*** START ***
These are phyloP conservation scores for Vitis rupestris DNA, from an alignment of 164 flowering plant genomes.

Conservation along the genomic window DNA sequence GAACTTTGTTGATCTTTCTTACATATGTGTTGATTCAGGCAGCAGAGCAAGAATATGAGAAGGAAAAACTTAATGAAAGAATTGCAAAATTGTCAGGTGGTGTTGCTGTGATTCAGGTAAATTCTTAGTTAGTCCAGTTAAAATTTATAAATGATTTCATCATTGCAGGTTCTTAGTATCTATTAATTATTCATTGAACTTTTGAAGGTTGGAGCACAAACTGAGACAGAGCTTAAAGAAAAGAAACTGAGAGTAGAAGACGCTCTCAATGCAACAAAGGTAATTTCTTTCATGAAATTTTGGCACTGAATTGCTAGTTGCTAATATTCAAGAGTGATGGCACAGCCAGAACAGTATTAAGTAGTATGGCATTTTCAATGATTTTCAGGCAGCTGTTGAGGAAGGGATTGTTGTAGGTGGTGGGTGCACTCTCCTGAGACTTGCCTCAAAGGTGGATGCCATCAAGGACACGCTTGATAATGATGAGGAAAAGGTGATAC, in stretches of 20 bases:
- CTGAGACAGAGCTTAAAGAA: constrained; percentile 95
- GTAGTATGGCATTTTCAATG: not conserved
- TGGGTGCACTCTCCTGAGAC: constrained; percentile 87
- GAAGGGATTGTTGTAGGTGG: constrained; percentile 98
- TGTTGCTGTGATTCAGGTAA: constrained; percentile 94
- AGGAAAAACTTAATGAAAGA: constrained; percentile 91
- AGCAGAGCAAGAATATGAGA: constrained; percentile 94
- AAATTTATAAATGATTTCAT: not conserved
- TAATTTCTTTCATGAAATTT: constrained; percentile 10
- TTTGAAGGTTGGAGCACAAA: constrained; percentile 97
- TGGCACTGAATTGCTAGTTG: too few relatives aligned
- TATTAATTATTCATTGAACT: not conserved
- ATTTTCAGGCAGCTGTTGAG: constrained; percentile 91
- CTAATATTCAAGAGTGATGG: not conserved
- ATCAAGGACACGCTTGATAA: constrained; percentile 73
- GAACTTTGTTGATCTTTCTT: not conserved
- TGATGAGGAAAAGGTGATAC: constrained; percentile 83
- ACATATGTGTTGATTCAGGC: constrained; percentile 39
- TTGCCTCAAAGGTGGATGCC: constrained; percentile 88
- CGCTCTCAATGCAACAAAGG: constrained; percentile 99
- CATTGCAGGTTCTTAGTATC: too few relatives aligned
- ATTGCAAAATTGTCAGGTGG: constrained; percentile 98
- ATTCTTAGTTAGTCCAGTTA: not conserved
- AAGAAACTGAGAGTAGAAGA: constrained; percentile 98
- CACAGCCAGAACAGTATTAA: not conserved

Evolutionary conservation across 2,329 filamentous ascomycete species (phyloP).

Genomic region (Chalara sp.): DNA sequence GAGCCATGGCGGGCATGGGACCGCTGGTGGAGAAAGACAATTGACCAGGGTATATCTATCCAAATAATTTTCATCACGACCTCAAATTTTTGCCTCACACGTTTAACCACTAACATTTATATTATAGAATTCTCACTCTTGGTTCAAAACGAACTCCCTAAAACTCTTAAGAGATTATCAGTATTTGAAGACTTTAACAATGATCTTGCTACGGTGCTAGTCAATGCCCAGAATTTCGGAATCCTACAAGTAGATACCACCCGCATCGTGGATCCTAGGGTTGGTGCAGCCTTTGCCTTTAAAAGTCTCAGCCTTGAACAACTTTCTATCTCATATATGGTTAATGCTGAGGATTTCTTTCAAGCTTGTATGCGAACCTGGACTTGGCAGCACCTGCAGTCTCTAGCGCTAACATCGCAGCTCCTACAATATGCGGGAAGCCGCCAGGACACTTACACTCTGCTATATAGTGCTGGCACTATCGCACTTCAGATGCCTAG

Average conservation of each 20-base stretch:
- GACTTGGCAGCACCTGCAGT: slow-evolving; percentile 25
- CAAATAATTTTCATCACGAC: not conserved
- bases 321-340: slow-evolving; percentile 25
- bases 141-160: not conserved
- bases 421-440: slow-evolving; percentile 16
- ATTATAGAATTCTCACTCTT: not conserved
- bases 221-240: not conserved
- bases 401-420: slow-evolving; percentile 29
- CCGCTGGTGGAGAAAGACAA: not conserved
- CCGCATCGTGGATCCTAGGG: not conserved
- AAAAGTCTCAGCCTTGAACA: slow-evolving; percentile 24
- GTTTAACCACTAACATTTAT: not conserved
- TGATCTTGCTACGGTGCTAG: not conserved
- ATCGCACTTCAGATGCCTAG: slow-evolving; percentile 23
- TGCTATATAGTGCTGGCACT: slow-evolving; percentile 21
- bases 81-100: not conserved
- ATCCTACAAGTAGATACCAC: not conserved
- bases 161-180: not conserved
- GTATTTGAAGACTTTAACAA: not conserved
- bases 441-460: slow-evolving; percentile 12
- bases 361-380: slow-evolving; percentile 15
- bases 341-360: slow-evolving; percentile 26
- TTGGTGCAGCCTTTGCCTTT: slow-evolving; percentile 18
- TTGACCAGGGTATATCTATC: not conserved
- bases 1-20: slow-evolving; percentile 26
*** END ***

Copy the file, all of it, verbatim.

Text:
These are phyloP conservation scores for Vitis rupestris DNA, from an alignment of 164 flowering plant genomes.

Conservation along the genomic window DNA sequence GAACTTTGTTGATCTTTCTTACATATGTGTTGATTCAGGCAGCAGAGCAAGAATATGAGAAGGAAAAACTTAATGAAAGAATTGCAAAATTGTCAGGTGGTGTTGCTGTGATTCAGGTAAATTCTTAGTTAGTCCAGTTAAAATTTATAAATGATTTCATCATTGCAGGTTCTTAGTATCTATTAATTATTCATTGAACTTTTGAAGGTTGGAGCACAAACTGAGACAGAGCTTAAAGAAAAGAAACTGAGAGTAGAAGACGCTCTCAATGCAACAAAGGTAATTTCTTTCATGAAATTTTGGCACTGAATTGCTAGTTGCTAATATTCAAGAGTGATGGCACAGCCAGAACAGTATTAAGTAGTATGGCATTTTCAATGATTTTCAGGCAGCTGTTGAGGAAGGGATTGTTGTAGGTGGTGGGTGCACTCTCCTGAGACTTGCCTCAAAGGTGGATGCCATCAAGGACACGCTTGATAATGATGAGGAAAAGGTGATAC, in stretches of 20 bases:
- CTGAGACAGAGCTTAAAGAA: constrained; percentile 95
- GTAGTATGGCATTTTCAATG: not conserved
- TGGGTGCACTCTCCTGAGAC: constrained; percentile 87
- GAAGGGATTGTTGTAGGTGG: constrained; percentile 98
- TGTTGCTGTGATTCAGGTAA: constrained; percentile 94
- AGGAAAAACTTAATGAAAGA: constrained; percentile 91
- AGCAGAGCAAGAATATGAGA: constrained; percentile 94
- AAATTTATAAATGATTTCAT: not conserved
- TAATTTCTTTCATGAAATTT: constrained; percentile 10
- TTTGAAGGTTGGAGCACAAA: constrained; percentile 97
- TGGCACTGAATTGCTAGTTG: too few relatives aligned
- TATTAATTATTCATTGAACT: not conserved
- ATTTTCAGGCAGCTGTTGAG: constrained; percentile 91
- CTAATATTCAAGAGTGATGG: not conserved
- ATCAAGGACACGCTTGATAA: constrained; percentile 73
- GAACTTTGTTGATCTTTCTT: not conserved
- TGATGAGGAAAAGGTGATAC: constrained; percentile 83
- ACATATGTGTTGATTCAGGC: constrained; percentile 39
- TTGCCTCAAAGGTGGATGCC: constrained; percentile 88
- CGCTCTCAATGCAACAAAGG: constrained; percentile 99
- CATTGCAGGTTCTTAGTATC: too few relatives aligned
- ATTGCAAAATTGTCAGGTGG: constrained; percentile 98
- ATTCTTAGTTAGTCCAGTTA: not conserved
- AAGAAACTGAGAGTAGAAGA: constrained; percentile 98
- CACAGCCAGAACAGTATTAA: not conserved

Evolutionary conservation across 2,329 filamentous ascomycete species (phyloP).

Genomic region (Chalara sp.): DNA sequence GAGCCATGGCGGGCATGGGACCGCTGGTGGAGAAAGACAATTGACCAGGGTATATCTATCCAAATAATTTTCATCACGACCTCAAATTTTTGCCTCACACGTTTAACCACTAACATTTATATTATAGAATTCTCACTCTTGGTTCAAAACGAACTCCCTAAAACTCTTAAGAGATTATCAGTATTTGAAGACTTTAACAATGATCTTGCTACGGTGCTAGTCAATGCCCAGAATTTCGGAATCCTACAAGTAGATACCACCCGCATCGTGGATCCTAGGGTTGGTGCAGCCTTTGCCTTTAAAAGTCTCAGCCTTGAACAACTTTCTATCTCATATATGGTTAATGCTGAGGATTTCTTTCAAGCTTGTATGCGAACCTGGACTTGGCAGCACCTGCAGTCTCTAGCGCTAACATCGCAGCTCCTACAATATGCGGGAAGCCGCCAGGACACTTACACTCTGCTATATAGTGCTGGCACTATCGCACTTCAGATGCCTAG

Average conservation of each 20-base stretch:
- GACTTGGCAGCACCTGCAGT: slow-evolving; percentile 25
- CAAATAATTTTCATCACGAC: not conserved
- bases 321-340: slow-evolving; percentile 25
- bases 141-160: not conserved
- bases 421-440: slow-evolving; percentile 16
- ATTATAGAATTCTCACTCTT: not conserved
- bases 221-240: not conserved
- bases 401-420: slow-evolving; percentile 29
- CCGCTGGTGGAGAAAGACAA: not conserved
- CCGCATCGTGGATCCTAGGG: not conserved
- AAAAGTCTCAGCCTTGAACA: slow-evolving; percentile 24
- GTTTAACCACTAACATTTAT: not conserved
- TGATCTTGCTACGGTGCTAG: not conserved
- ATCGCACTTCAGATGCCTAG: slow-evolving; percentile 23
- TGCTATATAGTGCTGGCACT: slow-evolving; percentile 21
- bases 81-100: not conserved
- ATCCTACAAGTAGATACCAC: not conserved
- bases 161-180: not conserved
- GTATTTGAAGACTTTAACAA: not conserved
- bases 441-460: slow-evolving; percentile 12
- bases 361-380: slow-evolving; percentile 15
- bases 341-360: slow-evolving; percentile 26
- TTGGTGCAGCCTTTGCCTTT: slow-evolving; percentile 18
- TTGACCAGGGTATATCTATC: not conserved
- bases 1-20: slow-evolving; percentile 26